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The newsletter of the Humane Society of Pagosa Springs (HSPS) states that they have sterilized over 350 stray feral cats through their trap-neuter return (TRN) program. By their estimate, this represents about a third of the feral cat population of our area.
Return of feral cats to survive on their own is misguided, destructive and cruel. Many of these were born in a garage or basement, have slept on a bed or a sofa, and had food provide daily before they were discarded or escaped.
Each of those 350 cats discarded means a daily loss of at least 350 baby birds, night-roosting birds, chipmunks or harmless field voles. Native birds have lost about half of their populations in the last four decades according to Audubon Society surveys and USGS Breeding Bird Survey conducted each June by about 2,500 volunteer birders. The National Audubon Society says a quarter of the U.S. bird populations have been in decline since the 1970s. The reasons given are habitat fragmentation, depletion of food resources, pollution and incursion of non-native species or “alien attacks.”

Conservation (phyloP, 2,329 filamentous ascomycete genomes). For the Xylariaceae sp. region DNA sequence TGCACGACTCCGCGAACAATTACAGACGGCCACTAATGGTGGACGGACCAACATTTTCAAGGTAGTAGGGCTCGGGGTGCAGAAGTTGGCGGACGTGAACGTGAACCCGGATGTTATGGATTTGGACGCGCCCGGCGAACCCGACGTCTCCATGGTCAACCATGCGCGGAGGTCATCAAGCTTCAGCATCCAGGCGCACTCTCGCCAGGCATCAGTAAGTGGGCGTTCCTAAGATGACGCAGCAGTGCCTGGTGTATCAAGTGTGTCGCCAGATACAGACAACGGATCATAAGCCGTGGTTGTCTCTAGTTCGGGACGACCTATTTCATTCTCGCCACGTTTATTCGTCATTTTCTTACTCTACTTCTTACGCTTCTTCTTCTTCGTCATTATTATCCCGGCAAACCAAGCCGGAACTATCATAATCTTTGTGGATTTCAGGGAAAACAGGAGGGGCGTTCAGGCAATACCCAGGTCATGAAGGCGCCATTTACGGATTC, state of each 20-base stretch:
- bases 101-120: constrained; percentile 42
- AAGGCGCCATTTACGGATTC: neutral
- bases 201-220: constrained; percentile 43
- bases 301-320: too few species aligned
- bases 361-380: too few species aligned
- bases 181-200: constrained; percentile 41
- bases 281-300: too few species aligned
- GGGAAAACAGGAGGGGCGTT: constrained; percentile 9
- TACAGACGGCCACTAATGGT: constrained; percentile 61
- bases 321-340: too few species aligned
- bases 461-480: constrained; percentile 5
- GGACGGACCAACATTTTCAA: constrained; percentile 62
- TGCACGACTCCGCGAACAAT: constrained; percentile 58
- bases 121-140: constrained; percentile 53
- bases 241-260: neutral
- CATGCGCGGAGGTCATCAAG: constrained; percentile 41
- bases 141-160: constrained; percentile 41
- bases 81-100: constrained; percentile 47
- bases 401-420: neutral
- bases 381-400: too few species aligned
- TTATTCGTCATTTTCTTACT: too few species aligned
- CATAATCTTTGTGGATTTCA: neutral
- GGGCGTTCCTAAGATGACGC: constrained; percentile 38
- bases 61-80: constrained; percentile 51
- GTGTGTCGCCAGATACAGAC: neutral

Alien attacks include snakes, rats, cats, plants and insects. We do not have a snake problem, or rats. Domestic (feral) cats are credited with being the second most destructive force on urban wild bird populations, following reflective windows in tall buildings. We don’t have tall buildings. Worldwatch Institute in Washington D.C. states that human-caused factors are the central reason for bird population decline. They cite the need for “rural, suburban and urban planning efforts” to make our cities safer for native species. By such planning, the mistaken procedures of our humane society by providing feral cats to our community should be eliminated.